A Tale of Two Cities Questions and Answers
by Charles Dickens

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How are contrasts used in Charles Dickens's A Tale of Two Cities to convey the theme of morality?

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nomannoman eNotes educator | Certified Educator

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The title of Dickens's novel reflects the contrasting themes of the text. The two cities represent two smaller worlds or microcosms. London and Paris are in direct contrast, as well as a small ocean apart: London is in a state of peace, whereas Paris is at war. Even the kings of each country are contrasted. (Look at their descriptions on the first page of chapter 1.) The complex relationships in the cities are the perfect backdrop for the duality and otherness of many of the characters, as well as their moral choices. We see, for example, that the opulence of the Parisian nobility does not make them morally superior. The Marquis is nonchalant about his killing of a small peasant child in chapter 8. This contrast between the two classes is striking: it is this opposition, after all, that sparks the French Revolution of the late eighteenth century.

From the very first paragraph, Dickens takes us into this world of contrasts and doubles of "best" and...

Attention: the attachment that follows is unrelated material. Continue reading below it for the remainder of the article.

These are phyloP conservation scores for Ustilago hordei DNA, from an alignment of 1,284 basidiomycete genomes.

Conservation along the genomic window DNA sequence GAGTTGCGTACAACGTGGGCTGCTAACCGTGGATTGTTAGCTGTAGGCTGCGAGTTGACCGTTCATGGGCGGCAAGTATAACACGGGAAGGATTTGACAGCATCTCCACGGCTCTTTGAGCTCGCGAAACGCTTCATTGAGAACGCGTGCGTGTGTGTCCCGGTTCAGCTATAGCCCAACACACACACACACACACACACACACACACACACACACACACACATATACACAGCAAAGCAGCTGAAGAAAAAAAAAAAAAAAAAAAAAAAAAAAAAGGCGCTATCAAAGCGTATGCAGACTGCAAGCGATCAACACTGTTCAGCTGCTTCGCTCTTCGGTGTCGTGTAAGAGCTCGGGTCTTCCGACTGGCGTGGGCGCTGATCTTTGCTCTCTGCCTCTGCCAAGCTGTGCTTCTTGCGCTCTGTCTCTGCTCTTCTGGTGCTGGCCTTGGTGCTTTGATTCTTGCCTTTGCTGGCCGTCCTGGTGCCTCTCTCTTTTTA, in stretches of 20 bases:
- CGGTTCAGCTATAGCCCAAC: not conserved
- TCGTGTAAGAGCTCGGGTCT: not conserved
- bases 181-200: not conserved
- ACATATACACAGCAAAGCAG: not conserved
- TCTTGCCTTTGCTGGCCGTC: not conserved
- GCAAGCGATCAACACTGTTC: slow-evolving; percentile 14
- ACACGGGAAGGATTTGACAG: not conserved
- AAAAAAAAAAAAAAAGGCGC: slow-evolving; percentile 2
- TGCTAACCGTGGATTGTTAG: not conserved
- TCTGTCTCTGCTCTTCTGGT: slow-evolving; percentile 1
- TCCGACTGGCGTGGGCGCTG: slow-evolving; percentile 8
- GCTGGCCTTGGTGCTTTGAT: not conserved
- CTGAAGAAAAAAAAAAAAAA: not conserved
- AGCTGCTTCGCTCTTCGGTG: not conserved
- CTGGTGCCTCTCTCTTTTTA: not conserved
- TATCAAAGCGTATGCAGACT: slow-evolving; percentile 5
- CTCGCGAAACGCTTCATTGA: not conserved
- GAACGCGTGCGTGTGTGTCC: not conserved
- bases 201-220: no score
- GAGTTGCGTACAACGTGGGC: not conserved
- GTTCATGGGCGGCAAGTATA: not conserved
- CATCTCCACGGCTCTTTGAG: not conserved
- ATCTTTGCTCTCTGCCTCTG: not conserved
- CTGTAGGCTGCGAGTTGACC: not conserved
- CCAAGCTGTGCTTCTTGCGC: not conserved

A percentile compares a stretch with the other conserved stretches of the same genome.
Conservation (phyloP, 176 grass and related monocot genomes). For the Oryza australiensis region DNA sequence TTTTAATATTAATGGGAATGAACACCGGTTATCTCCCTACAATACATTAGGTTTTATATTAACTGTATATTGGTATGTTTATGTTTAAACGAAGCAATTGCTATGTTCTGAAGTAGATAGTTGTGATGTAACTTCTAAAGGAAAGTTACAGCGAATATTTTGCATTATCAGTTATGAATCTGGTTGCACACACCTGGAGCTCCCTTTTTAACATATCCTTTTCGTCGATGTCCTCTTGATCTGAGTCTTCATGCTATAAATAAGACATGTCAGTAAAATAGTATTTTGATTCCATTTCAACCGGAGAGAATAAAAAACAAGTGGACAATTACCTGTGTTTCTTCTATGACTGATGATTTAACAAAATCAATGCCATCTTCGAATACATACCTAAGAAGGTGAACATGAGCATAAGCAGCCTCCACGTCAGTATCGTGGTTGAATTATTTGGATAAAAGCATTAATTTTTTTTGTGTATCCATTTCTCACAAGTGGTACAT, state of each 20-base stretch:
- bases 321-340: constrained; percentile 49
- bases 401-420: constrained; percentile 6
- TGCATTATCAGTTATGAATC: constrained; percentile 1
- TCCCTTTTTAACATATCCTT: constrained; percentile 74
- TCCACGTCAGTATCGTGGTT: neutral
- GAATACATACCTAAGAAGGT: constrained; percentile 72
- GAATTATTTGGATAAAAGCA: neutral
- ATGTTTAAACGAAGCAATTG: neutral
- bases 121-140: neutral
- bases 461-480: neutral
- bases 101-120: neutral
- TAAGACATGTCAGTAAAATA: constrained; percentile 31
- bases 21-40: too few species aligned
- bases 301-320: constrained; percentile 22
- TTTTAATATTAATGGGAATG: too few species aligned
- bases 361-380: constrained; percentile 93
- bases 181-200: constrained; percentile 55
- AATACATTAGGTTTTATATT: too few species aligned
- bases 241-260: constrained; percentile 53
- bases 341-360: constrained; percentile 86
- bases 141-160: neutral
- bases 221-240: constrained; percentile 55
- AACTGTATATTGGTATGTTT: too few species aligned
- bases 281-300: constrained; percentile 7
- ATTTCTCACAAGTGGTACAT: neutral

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Dickens opens his novel with, "It was the best of times, it was the worst of times, it was the age of wisdom, it was the age of foolishness, it was the epoch of belief, it was the epoch of incredulity, it was the season of Light, it was the season of Darkness, it was the spring of hope, it was the winter of despair, we had everything before us, we had nothing before us, we were all going direct to Heaven, we were all going direct the other way." This opening brims with contrasts, allowing Dickens to weave his tale of the French Revolution and the Jacobin reign of terror that followed.

One major contrast in this book plays out in Dickens's choice to use Paris and London as dual settings. The cities themselves differ in terms of fashion and mannerisms. Additionally, during these two periods, Paris represented the dregs of cultural demise. London claimed to live a much more civilized existence because even though its poor suffered, no one engaged in mass public executions in an ill-fated attempt to right society's wrongs. Yet underneath the surface, readers will see a moral depravity lurking in both cities, so described in the line, "...we had nothing before us, we were all going direct to Heaven, we were all going direct the other way." That is why the use of contrasts proves so important in this book. In addition to showing actual contrasts, it also clues readers into the similarities of what is being compared in both the Light and the Darkness.